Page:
Still, according to companies, several ingredients show promising effects on fat in general. Some may even result in visceral fat loss.
One contender in the thermogenic category is Nutratech’s (West Caldwell, NJ) patented Advantra Z (Citrus aurantium). Nutratech’s president Bob Green explains that bitter orange-and specifically its primary protoalkaloidal constituent para-synephrine, or p-synephrine-stimulates the beta-3 receptors on cell walls. These beta-3 receptors are responsible for triggering thermogenesis.
Countering questions that thermogenic ingredients may pose negative cardiovascular effects such as increased blood pressure, Green explains, “Advantra Z works without causing negative cardiovascular and central nervous system side effects. Advantra Z does not cross the fatty membranes of the blood/brain barrier because it is not lipophilic (dissolving in fat or oil). In fact, Advantra Z prefers retention in peripheral tissue rather than passage into the brain. It makes minimal contact with alpha-1, -2, and beta-1, -2 (excitatory) receptors, which are responsible for causing negative cardiovascular and central nervous system side effects.”
In January, a review in the American Botanical Council’s (Austin, TX) HerbalGram confirmed the safety of bitter orange for human consumption, based on analysis of current research. “No credible adverse events have been directly attributed to bitter orange or its primary protoalkaloid, p-synephrine, in association with oral ingestion,” the authors wrote. (They point out that p-synephrine is often confused with the “m” form of synephrine, which is an FDA-approved over-the-counter drug used in nasal decongestants and sprays and that can constrict blood vessels. M-synephrine does not naturally occur in bitter orange.)
By burning calories and fat, an ingredient like Advantra Z may also result in visceral fat loss-although Green points out that Advantra Z has not been specifically studied for its effects on visceral fat alone. However, he says again, studies have shown overall weight-loss and fat-burning effects.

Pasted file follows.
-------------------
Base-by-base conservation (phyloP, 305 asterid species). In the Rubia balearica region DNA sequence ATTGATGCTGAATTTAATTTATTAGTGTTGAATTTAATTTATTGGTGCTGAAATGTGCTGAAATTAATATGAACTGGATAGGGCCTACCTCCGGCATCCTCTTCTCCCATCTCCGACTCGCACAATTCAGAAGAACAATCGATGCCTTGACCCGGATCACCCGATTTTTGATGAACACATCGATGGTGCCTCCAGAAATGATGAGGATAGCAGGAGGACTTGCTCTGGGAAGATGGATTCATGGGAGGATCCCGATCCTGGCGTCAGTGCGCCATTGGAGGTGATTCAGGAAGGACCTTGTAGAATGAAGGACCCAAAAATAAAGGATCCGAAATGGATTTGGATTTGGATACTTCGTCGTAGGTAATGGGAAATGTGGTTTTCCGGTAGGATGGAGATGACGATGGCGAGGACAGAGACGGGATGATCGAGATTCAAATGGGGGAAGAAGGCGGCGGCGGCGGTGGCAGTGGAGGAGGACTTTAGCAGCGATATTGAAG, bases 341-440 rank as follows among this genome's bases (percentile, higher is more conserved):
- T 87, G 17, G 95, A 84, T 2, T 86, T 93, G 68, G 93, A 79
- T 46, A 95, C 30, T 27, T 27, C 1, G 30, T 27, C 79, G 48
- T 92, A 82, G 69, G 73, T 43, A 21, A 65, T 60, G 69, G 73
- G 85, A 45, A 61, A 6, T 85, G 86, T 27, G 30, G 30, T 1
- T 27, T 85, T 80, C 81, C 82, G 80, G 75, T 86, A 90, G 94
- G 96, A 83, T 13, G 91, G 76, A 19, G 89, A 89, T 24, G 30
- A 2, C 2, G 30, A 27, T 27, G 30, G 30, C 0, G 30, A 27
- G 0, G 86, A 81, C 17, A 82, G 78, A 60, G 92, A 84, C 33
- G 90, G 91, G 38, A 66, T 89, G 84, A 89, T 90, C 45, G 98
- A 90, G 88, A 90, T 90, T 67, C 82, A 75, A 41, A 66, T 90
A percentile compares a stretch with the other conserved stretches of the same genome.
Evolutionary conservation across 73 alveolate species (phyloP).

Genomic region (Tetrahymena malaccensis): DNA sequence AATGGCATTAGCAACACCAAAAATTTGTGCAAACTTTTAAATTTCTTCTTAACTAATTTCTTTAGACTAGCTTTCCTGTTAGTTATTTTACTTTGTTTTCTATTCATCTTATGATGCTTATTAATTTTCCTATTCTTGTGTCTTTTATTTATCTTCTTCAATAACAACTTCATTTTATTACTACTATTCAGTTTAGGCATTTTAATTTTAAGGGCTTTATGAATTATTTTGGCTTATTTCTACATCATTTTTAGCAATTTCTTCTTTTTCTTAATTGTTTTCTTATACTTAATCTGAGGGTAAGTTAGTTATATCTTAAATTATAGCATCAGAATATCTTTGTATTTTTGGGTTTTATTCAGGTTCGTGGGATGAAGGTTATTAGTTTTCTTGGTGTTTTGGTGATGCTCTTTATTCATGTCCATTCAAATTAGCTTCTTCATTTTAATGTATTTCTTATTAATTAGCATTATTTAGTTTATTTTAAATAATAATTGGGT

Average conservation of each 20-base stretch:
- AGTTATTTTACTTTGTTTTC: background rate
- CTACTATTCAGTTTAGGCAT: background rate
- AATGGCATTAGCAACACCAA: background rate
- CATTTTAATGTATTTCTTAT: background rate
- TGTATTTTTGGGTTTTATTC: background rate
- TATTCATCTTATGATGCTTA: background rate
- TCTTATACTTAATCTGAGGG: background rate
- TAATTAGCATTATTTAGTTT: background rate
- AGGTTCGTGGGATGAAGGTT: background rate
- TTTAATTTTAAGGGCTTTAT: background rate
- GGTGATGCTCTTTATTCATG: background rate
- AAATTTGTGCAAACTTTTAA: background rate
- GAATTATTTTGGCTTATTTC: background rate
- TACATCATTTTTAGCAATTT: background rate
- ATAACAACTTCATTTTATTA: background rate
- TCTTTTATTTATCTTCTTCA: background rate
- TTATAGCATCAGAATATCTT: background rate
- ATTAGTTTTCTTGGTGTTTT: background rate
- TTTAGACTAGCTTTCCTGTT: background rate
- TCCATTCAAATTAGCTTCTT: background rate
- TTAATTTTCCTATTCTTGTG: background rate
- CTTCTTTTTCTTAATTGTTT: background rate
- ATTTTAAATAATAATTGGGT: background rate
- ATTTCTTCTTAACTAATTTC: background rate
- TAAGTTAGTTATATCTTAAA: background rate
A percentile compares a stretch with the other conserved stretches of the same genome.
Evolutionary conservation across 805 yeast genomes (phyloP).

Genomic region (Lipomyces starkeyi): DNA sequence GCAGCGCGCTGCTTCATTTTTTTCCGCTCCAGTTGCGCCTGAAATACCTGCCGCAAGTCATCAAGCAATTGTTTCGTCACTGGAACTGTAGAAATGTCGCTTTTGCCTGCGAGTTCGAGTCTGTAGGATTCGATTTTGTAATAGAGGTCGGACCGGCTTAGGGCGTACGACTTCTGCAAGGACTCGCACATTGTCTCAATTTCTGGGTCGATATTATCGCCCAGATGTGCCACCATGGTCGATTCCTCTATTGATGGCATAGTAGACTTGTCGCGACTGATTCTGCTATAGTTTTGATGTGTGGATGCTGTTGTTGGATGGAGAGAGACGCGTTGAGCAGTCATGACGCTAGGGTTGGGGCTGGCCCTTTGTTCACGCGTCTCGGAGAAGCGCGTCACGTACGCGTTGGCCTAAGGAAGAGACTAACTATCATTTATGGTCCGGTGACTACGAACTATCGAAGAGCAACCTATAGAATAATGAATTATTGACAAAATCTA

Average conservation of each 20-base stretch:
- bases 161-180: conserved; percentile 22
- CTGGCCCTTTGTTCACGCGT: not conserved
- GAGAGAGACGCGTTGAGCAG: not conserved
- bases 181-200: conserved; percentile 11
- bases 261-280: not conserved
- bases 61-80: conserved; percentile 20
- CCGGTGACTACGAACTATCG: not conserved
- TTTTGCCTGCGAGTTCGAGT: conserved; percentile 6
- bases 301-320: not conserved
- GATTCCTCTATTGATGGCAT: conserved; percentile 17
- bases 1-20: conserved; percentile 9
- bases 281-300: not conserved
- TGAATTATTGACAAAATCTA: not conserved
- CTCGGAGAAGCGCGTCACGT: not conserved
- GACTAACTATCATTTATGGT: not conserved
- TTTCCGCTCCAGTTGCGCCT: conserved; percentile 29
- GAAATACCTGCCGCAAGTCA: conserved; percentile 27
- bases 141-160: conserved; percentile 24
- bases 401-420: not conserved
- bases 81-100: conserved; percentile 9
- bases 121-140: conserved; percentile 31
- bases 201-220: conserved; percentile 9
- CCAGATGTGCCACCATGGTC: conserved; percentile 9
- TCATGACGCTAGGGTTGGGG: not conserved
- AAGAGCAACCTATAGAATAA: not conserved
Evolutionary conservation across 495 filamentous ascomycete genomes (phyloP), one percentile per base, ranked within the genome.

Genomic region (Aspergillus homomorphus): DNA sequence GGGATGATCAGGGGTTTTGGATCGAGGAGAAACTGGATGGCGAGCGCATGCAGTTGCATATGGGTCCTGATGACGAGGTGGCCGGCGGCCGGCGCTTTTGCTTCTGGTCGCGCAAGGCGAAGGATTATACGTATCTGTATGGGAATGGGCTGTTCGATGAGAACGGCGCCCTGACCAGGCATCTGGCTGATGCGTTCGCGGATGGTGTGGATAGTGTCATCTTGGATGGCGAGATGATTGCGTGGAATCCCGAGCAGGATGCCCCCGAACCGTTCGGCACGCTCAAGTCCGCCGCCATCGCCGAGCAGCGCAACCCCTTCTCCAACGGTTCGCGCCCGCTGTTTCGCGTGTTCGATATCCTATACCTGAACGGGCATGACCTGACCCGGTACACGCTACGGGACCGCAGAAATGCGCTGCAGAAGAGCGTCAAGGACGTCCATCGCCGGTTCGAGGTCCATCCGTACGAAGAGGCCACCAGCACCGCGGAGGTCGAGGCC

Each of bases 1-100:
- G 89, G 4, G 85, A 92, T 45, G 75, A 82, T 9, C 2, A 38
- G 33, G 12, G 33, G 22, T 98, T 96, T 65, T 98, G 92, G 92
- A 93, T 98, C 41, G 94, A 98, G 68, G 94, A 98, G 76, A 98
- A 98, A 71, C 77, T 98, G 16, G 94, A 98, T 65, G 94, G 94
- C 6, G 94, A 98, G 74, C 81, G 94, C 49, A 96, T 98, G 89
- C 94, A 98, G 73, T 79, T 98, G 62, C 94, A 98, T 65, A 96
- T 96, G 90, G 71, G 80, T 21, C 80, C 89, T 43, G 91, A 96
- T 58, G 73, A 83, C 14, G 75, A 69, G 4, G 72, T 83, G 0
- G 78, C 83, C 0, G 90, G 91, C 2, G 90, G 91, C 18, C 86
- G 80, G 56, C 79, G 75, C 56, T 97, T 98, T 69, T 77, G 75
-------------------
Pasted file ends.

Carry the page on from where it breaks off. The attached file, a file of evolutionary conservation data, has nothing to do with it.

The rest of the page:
“Advantra Z does not have a specific mechanism for targeting visceral fat, because there is no such thing as targeted fat burning or targeted weight loss,” says Green. “To lose visceral fat, you have to eat right and exercise. If consumers eat right and exercise, adding dietary supplements than contain thermogenic ingredients like Advantra Z will help speed up the metabolism, giving them the jump-start they need to help shed unwanted visceral fat. After all, thermogenesis is a proven and well-researched method of fat burning and weight loss….Once thermogenesis is triggered-increasing metabolism and the breakdown of fat-many people find that visceral fat is the first kind of fat to go.”
Hot pepper is said to increase lipolysis and thermogenic activity. OmniActive Health Technologies’ (Short Hills, NJ) Capsimax ingredient is derived from hot red chili peppers (capsicum).
Capsicum’s active capsaicinoids, which cause the pepper’s hot/spicy flavor, convert to vanillyl amines, which in the brain trigger the release of epinephrine (EP) and norepinephrine (NP) from the adrenal cortex. This release of EP and NP in turn triggers lipolysis. Increased lipolysis enables an increased breakdown of fat, including visceral fat.
“Capsaicinoids have been shown to work on different kinds of target populations-men as well as women, Asian as well as Caucasian subjects, and populations with different levels of fats and carbohydrates in their diets,” says OmniActive’s chief technology officer Jayant Deshpande, PhD. “Research in both animal and human subjects on capsicum and capsaicinoids has indicated significant effects for diet and weight management, including increased energy expenditure, enhanced carbohydrate and fat burning, and reduced caloric intake.”